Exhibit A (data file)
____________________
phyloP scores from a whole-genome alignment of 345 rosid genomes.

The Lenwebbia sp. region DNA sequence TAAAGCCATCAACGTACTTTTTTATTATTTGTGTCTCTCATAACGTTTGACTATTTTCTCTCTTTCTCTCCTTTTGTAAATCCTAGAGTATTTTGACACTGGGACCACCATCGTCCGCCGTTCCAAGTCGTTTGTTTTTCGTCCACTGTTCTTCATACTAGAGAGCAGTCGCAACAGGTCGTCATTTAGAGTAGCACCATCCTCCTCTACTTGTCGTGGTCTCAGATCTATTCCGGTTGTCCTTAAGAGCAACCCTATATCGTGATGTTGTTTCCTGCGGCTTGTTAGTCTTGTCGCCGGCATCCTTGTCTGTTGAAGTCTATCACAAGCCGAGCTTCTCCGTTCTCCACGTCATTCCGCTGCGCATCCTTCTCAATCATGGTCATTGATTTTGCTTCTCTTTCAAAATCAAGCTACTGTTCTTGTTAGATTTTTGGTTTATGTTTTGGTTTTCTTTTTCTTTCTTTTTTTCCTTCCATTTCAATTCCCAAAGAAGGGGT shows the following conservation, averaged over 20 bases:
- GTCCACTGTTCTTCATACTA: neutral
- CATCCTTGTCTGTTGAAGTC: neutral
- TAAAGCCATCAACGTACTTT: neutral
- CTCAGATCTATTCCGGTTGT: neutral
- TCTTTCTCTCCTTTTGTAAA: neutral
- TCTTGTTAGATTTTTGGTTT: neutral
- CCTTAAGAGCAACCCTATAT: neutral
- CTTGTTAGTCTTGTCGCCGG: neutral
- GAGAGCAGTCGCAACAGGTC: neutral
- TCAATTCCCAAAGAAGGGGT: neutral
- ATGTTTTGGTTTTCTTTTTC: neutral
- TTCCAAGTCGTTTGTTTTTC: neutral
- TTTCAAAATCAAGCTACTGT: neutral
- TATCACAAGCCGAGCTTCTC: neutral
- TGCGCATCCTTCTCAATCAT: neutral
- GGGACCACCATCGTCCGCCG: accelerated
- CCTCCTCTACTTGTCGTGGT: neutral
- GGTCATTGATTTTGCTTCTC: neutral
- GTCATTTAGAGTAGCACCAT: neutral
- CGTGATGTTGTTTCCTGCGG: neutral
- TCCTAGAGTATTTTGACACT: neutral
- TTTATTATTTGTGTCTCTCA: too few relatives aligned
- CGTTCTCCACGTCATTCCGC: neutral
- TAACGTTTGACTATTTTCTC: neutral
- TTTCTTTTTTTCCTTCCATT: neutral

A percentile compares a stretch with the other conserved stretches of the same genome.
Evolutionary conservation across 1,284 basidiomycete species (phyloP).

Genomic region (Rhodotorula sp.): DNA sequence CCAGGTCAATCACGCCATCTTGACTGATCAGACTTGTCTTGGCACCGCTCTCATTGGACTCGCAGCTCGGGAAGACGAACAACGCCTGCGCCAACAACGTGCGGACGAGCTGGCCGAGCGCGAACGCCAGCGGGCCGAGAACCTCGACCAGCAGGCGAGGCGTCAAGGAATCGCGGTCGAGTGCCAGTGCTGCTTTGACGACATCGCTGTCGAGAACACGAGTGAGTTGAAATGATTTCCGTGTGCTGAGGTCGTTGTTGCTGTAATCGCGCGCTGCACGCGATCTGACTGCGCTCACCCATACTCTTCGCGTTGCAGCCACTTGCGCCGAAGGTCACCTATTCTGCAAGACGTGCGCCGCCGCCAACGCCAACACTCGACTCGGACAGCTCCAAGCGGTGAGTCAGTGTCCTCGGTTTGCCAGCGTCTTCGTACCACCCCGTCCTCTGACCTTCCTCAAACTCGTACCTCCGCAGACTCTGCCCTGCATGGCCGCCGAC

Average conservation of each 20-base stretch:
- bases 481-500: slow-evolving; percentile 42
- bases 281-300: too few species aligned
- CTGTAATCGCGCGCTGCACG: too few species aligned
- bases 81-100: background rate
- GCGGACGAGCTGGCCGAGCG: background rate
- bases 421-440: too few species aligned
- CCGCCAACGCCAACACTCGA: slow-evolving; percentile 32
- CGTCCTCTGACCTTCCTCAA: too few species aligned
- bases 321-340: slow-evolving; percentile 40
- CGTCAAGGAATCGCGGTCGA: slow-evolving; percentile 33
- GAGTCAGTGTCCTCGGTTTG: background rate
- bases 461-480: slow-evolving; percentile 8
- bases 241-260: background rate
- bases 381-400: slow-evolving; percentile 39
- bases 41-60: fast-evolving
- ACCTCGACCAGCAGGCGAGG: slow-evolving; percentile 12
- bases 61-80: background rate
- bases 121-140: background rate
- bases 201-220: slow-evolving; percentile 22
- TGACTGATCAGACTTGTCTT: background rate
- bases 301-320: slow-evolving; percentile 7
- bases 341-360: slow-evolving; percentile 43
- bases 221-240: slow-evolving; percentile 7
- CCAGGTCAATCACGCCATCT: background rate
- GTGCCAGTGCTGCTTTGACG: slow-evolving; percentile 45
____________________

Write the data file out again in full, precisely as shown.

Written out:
phyloP scores from a whole-genome alignment of 345 rosid genomes.

The Lenwebbia sp. region DNA sequence TAAAGCCATCAACGTACTTTTTTATTATTTGTGTCTCTCATAACGTTTGACTATTTTCTCTCTTTCTCTCCTTTTGTAAATCCTAGAGTATTTTGACACTGGGACCACCATCGTCCGCCGTTCCAAGTCGTTTGTTTTTCGTCCACTGTTCTTCATACTAGAGAGCAGTCGCAACAGGTCGTCATTTAGAGTAGCACCATCCTCCTCTACTTGTCGTGGTCTCAGATCTATTCCGGTTGTCCTTAAGAGCAACCCTATATCGTGATGTTGTTTCCTGCGGCTTGTTAGTCTTGTCGCCGGCATCCTTGTCTGTTGAAGTCTATCACAAGCCGAGCTTCTCCGTTCTCCACGTCATTCCGCTGCGCATCCTTCTCAATCATGGTCATTGATTTTGCTTCTCTTTCAAAATCAAGCTACTGTTCTTGTTAGATTTTTGGTTTATGTTTTGGTTTTCTTTTTCTTTCTTTTTTTCCTTCCATTTCAATTCCCAAAGAAGGGGT shows the following conservation, averaged over 20 bases:
- GTCCACTGTTCTTCATACTA: neutral
- CATCCTTGTCTGTTGAAGTC: neutral
- TAAAGCCATCAACGTACTTT: neutral
- CTCAGATCTATTCCGGTTGT: neutral
- TCTTTCTCTCCTTTTGTAAA: neutral
- TCTTGTTAGATTTTTGGTTT: neutral
- CCTTAAGAGCAACCCTATAT: neutral
- CTTGTTAGTCTTGTCGCCGG: neutral
- GAGAGCAGTCGCAACAGGTC: neutral
- TCAATTCCCAAAGAAGGGGT: neutral
- ATGTTTTGGTTTTCTTTTTC: neutral
- TTCCAAGTCGTTTGTTTTTC: neutral
- TTTCAAAATCAAGCTACTGT: neutral
- TATCACAAGCCGAGCTTCTC: neutral
- TGCGCATCCTTCTCAATCAT: neutral
- GGGACCACCATCGTCCGCCG: accelerated
- CCTCCTCTACTTGTCGTGGT: neutral
- GGTCATTGATTTTGCTTCTC: neutral
- GTCATTTAGAGTAGCACCAT: neutral
- CGTGATGTTGTTTCCTGCGG: neutral
- TCCTAGAGTATTTTGACACT: neutral
- TTTATTATTTGTGTCTCTCA: too few relatives aligned
- CGTTCTCCACGTCATTCCGC: neutral
- TAACGTTTGACTATTTTCTC: neutral
- TTTCTTTTTTTCCTTCCATT: neutral

A percentile compares a stretch with the other conserved stretches of the same genome.
Evolutionary conservation across 1,284 basidiomycete species (phyloP).

Genomic region (Rhodotorula sp.): DNA sequence CCAGGTCAATCACGCCATCTTGACTGATCAGACTTGTCTTGGCACCGCTCTCATTGGACTCGCAGCTCGGGAAGACGAACAACGCCTGCGCCAACAACGTGCGGACGAGCTGGCCGAGCGCGAACGCCAGCGGGCCGAGAACCTCGACCAGCAGGCGAGGCGTCAAGGAATCGCGGTCGAGTGCCAGTGCTGCTTTGACGACATCGCTGTCGAGAACACGAGTGAGTTGAAATGATTTCCGTGTGCTGAGGTCGTTGTTGCTGTAATCGCGCGCTGCACGCGATCTGACTGCGCTCACCCATACTCTTCGCGTTGCAGCCACTTGCGCCGAAGGTCACCTATTCTGCAAGACGTGCGCCGCCGCCAACGCCAACACTCGACTCGGACAGCTCCAAGCGGTGAGTCAGTGTCCTCGGTTTGCCAGCGTCTTCGTACCACCCCGTCCTCTGACCTTCCTCAAACTCGTACCTCCGCAGACTCTGCCCTGCATGGCCGCCGAC

Average conservation of each 20-base stretch:
- bases 481-500: slow-evolving; percentile 42
- bases 281-300: too few species aligned
- CTGTAATCGCGCGCTGCACG: too few species aligned
- bases 81-100: background rate
- GCGGACGAGCTGGCCGAGCG: background rate
- bases 421-440: too few species aligned
- CCGCCAACGCCAACACTCGA: slow-evolving; percentile 32
- CGTCCTCTGACCTTCCTCAA: too few species aligned
- bases 321-340: slow-evolving; percentile 40
- CGTCAAGGAATCGCGGTCGA: slow-evolving; percentile 33
- GAGTCAGTGTCCTCGGTTTG: background rate
- bases 461-480: slow-evolving; percentile 8
- bases 241-260: background rate
- bases 381-400: slow-evolving; percentile 39
- bases 41-60: fast-evolving
- ACCTCGACCAGCAGGCGAGG: slow-evolving; percentile 12
- bases 61-80: background rate
- bases 121-140: background rate
- bases 201-220: slow-evolving; percentile 22
- TGACTGATCAGACTTGTCTT: background rate
- bases 301-320: slow-evolving; percentile 7
- bases 341-360: slow-evolving; percentile 43
- bases 221-240: slow-evolving; percentile 7
- CCAGGTCAATCACGCCATCT: background rate
- GTGCCAGTGCTGCTTTGACG: slow-evolving; percentile 45